Apparently only a small percentage of the population is involved in the explosive youthful pairing love at any given time and more of us live in the world of brotherly, familial affection so I choose to focus on that stage of love; with that in mind, A Queen of Heart’s Valentine’s Day tea party complete with warm red hearts seems like just the thing for a cold winter afternoon.
Here is a fun little crown you can make for your own Liddells or guests on Valentine’s Day. The author of the Alice in Wonderland stories, Charles Dodson or Lewis Carroll as we know him, was inspired by the Liddell girls, especially Alice. One day as he and a friend were taking the girls in a boat down the Thames, he made up the stories to entertain them. Encouraged to write them down, he eventually had them published and they became a huge hit.
Of course a Queen of Hearts tea requires crowns for each guest; these are inexpensive and easy to create. For each crown you will need
One 4” glittery red paper heart (buy or make from cardstock)
7 silver pipe cleaners
Several heart rhinestones
Craft glue or hot glue gun and glue sticks
For a large crown, twist together 2 pipe cleaners, leaving 3” tails at the twist. Bend each tail into a heart half and twist together. Repeat with a third and fourth pipe cleaner adjusting to fit the head of the wearer. Use a 5th pipe cleaner to make an arch and attach to the front of the crown. Attach the heart to the front arch using a hot glue gun then add two smaller arches that are glued to the front of the heart and the crown side . Curl the ends of the pipe cleaners and add sparkly rhinestones.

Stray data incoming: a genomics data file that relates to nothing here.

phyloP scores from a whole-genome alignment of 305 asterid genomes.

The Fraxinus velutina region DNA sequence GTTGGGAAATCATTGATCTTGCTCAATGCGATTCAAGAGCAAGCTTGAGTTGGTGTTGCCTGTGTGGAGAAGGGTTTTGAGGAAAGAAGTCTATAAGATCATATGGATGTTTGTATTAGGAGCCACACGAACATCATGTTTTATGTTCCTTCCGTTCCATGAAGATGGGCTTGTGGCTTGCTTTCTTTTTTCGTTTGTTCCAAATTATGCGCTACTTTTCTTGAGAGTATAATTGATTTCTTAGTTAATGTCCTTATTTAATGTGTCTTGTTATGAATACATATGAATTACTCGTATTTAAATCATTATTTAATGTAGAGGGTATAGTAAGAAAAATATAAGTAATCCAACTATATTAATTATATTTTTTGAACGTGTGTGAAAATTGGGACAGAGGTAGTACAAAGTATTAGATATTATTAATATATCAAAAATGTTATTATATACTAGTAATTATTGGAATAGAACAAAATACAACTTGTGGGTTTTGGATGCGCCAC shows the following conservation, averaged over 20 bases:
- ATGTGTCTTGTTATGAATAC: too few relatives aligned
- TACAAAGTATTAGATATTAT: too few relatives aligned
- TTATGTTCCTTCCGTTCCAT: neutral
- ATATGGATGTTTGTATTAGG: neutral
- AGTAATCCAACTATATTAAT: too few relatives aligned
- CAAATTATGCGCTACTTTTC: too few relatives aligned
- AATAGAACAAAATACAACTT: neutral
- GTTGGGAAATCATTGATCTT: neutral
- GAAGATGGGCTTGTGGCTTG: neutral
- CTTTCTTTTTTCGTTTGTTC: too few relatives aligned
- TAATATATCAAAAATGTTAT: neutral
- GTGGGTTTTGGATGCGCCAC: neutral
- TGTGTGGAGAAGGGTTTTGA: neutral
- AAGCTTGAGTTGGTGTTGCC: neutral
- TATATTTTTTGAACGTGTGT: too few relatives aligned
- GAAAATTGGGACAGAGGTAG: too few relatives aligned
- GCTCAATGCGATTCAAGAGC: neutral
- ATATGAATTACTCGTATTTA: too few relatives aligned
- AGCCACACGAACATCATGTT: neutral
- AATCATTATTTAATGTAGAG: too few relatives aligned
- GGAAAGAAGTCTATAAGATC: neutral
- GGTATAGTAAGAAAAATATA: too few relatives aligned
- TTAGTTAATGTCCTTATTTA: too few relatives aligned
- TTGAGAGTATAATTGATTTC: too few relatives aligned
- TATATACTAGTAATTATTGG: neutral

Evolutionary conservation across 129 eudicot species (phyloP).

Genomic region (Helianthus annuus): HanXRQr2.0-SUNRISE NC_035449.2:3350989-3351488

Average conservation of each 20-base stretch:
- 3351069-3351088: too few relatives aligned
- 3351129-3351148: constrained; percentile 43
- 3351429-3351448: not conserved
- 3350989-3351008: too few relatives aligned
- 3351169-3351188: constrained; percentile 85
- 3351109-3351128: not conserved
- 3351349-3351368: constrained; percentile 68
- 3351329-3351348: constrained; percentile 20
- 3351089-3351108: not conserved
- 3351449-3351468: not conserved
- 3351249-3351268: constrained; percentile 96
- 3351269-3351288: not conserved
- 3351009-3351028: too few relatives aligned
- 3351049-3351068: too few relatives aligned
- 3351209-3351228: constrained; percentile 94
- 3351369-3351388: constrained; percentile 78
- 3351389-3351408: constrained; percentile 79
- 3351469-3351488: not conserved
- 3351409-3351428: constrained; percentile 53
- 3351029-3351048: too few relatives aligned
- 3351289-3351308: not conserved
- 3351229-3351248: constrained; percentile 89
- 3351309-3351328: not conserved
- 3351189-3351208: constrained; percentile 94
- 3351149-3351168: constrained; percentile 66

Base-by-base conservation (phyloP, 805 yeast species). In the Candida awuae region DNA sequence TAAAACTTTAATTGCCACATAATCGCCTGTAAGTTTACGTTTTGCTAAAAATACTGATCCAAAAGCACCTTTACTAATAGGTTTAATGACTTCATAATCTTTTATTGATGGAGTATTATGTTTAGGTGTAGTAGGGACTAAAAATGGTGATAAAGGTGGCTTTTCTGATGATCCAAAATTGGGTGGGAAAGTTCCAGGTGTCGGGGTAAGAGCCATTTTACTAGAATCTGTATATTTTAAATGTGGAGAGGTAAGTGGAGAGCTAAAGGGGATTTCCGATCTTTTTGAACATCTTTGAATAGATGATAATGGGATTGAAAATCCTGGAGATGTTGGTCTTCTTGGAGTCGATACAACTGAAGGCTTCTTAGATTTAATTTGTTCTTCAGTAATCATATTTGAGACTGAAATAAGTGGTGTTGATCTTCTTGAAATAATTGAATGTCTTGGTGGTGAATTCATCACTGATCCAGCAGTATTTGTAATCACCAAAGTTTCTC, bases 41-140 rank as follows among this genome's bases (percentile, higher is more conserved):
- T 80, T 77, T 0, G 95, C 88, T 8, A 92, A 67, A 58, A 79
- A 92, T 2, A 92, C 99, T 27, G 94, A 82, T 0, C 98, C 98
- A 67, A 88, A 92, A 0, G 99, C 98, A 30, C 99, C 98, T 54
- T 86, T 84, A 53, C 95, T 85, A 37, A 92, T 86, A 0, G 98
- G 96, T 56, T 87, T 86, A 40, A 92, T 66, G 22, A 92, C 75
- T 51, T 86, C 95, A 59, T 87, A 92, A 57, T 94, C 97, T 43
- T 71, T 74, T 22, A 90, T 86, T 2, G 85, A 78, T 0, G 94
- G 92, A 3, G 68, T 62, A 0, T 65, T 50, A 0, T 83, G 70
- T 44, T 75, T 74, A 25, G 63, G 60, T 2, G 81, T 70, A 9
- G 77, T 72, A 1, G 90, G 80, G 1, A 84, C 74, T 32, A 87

The British are known for their iconic afternoon teas even though tea parties may have originating in France. A formal tea consists of 3 courses which may be creatively arranged on a 3-tier serving piece. On the lowest plate is the first course: finger sandwiches, and savory appetizers. The second tier contains warm scones, clotted cream (a decadent cross between butter and whipped cream) and preserves. On the top tier are a variety of pastries, cakes, shortbread and fruit. For American tastes, try adding chocolate-dipped strawberries and clever little footed dishes filled with Valentine’s candy, truffles and nuts.
Of course a Valentine’s tea needs tea, but many of us don’t drink that beverage. A cup of tea minus the tea equals lemon and sugar or lemonade. Add pureed strawberries and strawberry hearts for a delicious pink drink to serve in porcelain tea cups with labels that read “drink me.”
P.S. Happy anniversary Arizona! 105 years today. And Happy Galentine’s, Palentine’s and Single Awareness Day! Plus a little eye candy for you: https://www.pinterest.com/pammcmurtry/family-love-and-valentines-day/
I was surprised to find that my article for the Deseret News in Utah was published the week following Valentine’s Day (2017), but here it is; it was also picked up by newspaper websites in Pennsylvania, South Dakota, Iowa, Kentucky, Indiana and a newsfeed.
xoxoxoxoxoxoxox Happy Valentine’s Day xoxoxoxoxoxox